The degree to which exobiology may differ from terrestrial biology is a matter of dispute. There are no universal laws of biology as there are assumed to be for physics; organisms could evolve on planets or satellites moderately different from Earth, in an unrecognizable form. There is no absolute definition of life but it is believed that any living material is built up from the common elements carbon, hydrogen, oxygen, and nitrogen and that the presence of water is probably necessary for sustaining life. In addition the environment should have an atmosphere to act as a shield from high-energy cosmic and stellar radiation, and to aid respiration where necessary, and the temperature should be reasonably uniform.

The course and rate of evolution of living organisms probably depends on the type of star in the planetary system, and its stability, as well as the planetary environment. The conditions may not be appropriate for the origin and evolution of living organisms in this present era. If they can form, however, many scientists believe that these organisms will inevitably become more developed. The number of life forms that might at this moment be ‘intelligent’ in a human sense and also able to communicate this intelligence is very uncertain: one group of scientists has suggested that at present there could be as many as one million advanced civilizations in our Galaxy; other estimates have been very much lower. Communications, however, are severely limited by distance: signals from a star 100 light-years (30.7 parsecs) away take 100 years to reach Earth.

There is to date no direct evidence for extraterrestrial life. Searches for microorganisms in the soils of the Moon and Mars have been unsuccessful. Searches for extraterrestrial intelligence (SETI) have also been made and are once more in progress.

Collins Dictionary of Astronomy © Market House Books Ltd, 2006
The following article is from The Great Soviet Encyclopedia (1979). It might be outdated or ideologically biased.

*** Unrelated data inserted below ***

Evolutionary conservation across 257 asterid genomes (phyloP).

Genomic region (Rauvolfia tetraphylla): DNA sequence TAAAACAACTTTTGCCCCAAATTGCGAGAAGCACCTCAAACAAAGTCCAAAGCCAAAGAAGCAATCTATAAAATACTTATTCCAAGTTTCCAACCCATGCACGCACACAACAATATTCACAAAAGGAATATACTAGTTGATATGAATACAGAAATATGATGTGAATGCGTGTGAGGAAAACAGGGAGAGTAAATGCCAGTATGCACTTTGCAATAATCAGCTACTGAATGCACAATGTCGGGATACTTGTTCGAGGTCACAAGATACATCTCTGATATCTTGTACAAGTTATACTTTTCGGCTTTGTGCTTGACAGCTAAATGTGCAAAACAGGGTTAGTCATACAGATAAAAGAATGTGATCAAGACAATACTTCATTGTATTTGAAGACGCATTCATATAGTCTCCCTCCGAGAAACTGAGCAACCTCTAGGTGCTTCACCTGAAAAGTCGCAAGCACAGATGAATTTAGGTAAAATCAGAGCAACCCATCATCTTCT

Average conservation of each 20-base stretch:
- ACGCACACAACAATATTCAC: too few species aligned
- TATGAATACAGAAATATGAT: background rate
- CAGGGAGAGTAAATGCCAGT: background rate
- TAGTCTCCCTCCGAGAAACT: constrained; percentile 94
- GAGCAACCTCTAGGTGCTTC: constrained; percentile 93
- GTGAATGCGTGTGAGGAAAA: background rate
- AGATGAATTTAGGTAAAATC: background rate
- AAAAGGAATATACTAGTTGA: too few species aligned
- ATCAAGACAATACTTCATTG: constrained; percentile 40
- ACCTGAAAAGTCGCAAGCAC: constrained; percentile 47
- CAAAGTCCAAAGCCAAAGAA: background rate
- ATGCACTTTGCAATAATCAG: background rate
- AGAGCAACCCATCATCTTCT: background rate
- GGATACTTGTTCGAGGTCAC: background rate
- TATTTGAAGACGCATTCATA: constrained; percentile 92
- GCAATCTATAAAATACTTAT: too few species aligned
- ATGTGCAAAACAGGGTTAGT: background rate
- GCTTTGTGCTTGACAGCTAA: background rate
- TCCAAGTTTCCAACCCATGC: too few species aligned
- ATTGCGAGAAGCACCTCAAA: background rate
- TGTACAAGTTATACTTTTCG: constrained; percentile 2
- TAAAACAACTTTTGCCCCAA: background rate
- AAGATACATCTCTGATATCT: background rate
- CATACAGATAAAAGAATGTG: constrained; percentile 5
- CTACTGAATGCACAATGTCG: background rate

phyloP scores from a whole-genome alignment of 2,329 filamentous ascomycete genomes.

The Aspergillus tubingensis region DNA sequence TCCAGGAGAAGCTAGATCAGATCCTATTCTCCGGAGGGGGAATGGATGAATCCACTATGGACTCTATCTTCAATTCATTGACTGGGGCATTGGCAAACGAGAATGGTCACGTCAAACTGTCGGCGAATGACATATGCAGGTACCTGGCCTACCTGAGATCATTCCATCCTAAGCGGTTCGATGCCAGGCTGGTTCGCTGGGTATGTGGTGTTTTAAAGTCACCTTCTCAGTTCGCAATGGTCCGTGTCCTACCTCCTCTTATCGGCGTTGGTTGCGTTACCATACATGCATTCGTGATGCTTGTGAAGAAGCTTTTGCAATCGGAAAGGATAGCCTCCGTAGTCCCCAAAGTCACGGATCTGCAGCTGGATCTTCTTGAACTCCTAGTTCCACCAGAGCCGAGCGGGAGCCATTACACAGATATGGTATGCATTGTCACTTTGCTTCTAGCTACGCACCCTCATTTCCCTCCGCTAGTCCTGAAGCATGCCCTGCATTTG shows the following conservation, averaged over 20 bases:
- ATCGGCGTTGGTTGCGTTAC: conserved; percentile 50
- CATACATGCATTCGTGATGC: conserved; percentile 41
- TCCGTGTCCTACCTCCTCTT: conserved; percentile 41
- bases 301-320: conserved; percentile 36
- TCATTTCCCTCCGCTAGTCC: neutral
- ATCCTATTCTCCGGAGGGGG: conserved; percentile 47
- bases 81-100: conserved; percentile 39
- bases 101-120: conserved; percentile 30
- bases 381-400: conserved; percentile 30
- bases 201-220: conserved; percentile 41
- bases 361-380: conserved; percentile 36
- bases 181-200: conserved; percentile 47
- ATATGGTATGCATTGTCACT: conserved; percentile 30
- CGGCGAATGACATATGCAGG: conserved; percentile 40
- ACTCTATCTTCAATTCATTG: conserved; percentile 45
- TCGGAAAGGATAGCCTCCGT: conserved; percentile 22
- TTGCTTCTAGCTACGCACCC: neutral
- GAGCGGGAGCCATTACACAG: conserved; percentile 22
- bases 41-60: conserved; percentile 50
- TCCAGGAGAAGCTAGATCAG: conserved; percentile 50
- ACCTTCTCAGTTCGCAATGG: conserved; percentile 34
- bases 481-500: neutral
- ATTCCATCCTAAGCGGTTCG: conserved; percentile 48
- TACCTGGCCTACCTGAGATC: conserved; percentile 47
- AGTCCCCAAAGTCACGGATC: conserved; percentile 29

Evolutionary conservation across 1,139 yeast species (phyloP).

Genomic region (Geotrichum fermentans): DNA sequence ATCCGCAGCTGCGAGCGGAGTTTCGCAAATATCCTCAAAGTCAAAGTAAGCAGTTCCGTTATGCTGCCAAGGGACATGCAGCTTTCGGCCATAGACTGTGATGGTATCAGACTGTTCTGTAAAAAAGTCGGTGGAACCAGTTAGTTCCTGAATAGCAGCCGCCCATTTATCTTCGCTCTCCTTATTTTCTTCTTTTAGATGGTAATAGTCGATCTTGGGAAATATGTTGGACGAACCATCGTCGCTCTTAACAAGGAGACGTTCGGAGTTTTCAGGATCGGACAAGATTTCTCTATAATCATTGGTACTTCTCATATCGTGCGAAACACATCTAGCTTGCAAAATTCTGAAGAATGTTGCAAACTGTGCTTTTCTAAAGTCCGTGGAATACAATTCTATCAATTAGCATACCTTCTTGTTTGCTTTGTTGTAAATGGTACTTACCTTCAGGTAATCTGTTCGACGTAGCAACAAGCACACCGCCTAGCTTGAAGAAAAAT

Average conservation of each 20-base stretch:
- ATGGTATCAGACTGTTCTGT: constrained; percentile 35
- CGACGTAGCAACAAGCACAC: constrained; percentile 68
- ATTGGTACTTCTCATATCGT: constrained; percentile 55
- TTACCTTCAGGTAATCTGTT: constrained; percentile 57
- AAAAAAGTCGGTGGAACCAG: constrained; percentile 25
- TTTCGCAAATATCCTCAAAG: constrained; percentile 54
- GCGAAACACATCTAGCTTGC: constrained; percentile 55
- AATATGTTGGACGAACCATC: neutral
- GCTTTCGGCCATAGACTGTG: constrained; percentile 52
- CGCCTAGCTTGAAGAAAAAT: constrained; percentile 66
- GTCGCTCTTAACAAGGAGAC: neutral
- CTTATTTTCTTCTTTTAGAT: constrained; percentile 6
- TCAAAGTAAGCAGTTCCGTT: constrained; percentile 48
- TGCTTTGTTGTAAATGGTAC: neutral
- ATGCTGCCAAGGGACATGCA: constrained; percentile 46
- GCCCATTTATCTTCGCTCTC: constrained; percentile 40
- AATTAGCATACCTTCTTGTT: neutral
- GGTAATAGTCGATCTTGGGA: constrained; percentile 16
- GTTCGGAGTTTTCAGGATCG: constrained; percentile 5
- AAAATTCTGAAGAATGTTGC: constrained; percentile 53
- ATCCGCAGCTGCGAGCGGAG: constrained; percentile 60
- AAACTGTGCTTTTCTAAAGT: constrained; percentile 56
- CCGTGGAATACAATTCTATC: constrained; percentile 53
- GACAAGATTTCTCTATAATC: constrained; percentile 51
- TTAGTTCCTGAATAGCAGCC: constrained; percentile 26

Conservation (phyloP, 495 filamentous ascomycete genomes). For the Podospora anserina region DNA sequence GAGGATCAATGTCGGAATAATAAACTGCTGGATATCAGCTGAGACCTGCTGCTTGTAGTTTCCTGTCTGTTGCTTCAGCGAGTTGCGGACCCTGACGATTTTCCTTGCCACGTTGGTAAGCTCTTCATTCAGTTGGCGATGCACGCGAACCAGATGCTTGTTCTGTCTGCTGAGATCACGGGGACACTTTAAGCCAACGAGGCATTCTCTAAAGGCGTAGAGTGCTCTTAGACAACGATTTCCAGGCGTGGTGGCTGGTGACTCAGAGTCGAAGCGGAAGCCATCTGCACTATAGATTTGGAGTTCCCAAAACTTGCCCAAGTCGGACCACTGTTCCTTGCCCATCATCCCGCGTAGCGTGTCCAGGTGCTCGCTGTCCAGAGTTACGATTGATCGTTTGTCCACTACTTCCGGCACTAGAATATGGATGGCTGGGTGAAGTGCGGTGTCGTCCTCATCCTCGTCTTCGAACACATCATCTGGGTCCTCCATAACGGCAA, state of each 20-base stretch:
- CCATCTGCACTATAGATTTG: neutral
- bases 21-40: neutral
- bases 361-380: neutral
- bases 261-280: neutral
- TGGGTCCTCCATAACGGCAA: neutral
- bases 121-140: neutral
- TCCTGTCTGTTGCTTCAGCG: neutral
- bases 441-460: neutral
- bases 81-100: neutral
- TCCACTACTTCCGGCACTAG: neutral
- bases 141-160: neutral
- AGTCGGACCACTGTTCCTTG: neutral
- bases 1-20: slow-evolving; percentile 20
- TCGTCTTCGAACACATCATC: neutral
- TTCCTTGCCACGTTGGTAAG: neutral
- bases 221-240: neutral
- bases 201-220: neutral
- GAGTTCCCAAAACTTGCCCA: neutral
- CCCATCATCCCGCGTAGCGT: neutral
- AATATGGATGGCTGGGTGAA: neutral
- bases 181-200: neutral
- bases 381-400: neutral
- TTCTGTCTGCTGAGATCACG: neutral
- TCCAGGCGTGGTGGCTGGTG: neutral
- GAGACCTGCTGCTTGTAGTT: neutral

an experimental scientific discipline concerned with the search for and investigation of extraterrestrial life forms. Exobiology is primarily interested in the determination of the limits of the study of the mechanisms of survival of terrestrial organisms under extreme environmental conditions, the elucidation of pathways of abiogenic synthesis of the most important bio-organic compounds and the stages of prebiological evolution, and the establishment of criteria for the existence and development of automated methods of discovering life on other planets by means of automated biological laboratories.

It has been established that many terrestrial microorganisms or their spores can retain their viability at low temperatures (below –70°C), in a vacuum (as low as 10–7 to 10–10 mm Hg), and at low air humidities (1–2 percent). The abiogenic synthesis of amino acids, lipids, nucleotides, sugars, and other biologically important substances has been effected by the action of ultraviolet rays on simple compounds, such as water, ammonia, carbon monoxide, and methane. This has made it possible to advance the concept in exobiology of the possibility of life on other planets, first and foremost on Mars, which is constructed on a carbon-organic aqueous base. In the search for extraterrestrial life, exobiology uses various methods and devices to identify complex organic compounds, including gas chromatography, mass spec-trometry, and optical instruments that record the absorption spectra and luminescence of substances from extraterrestrial soils. Functional methods are used to determine active metabolism by recording parameters of growth, reproduction, and gas exchange of microorganisms during incubation of soil specimens on combined nutrient media of complex composition. Only the combined use of various methods according to a single program in the automated biological laboratory can eventually bring success.

In 1976 the space probe Viking (USA), with an automated laboratory on board, successfully landed on Mars. However, the first exobiological experiment on Mars provided no evidence of life on the planet. Further experiments may be carried out both by means of automated biological laboratories and by the direct study of soil samples brought from Mars to the earth. Similar investigations carried out on lunar soil specimens indicate the absence of life on the moon in the past and present.


Calvin, M. Khimicheskaia evoliutsiia: Molekuliarnaia evoliutsiia, vedushchaia k vozniknoveniiu zhivykh sistem na Zemle i na drugikh planetakh. Moscow, 1971. (Translated from English.)
Osnovy kosmicheskoi biologii i meditsiny, vol. 1, part 3. Moscow, 1975.


The Great Soviet Encyclopedia, 3rd Edition (1970-1979). © 2010 The Gale Group, Inc. All rights reserved.


The search for and study of extraterrestrial life.
McGraw-Hill Dictionary of Scientific & Technical Terms, 6E, Copyright © 2003 by The McGraw-Hill Companies, Inc.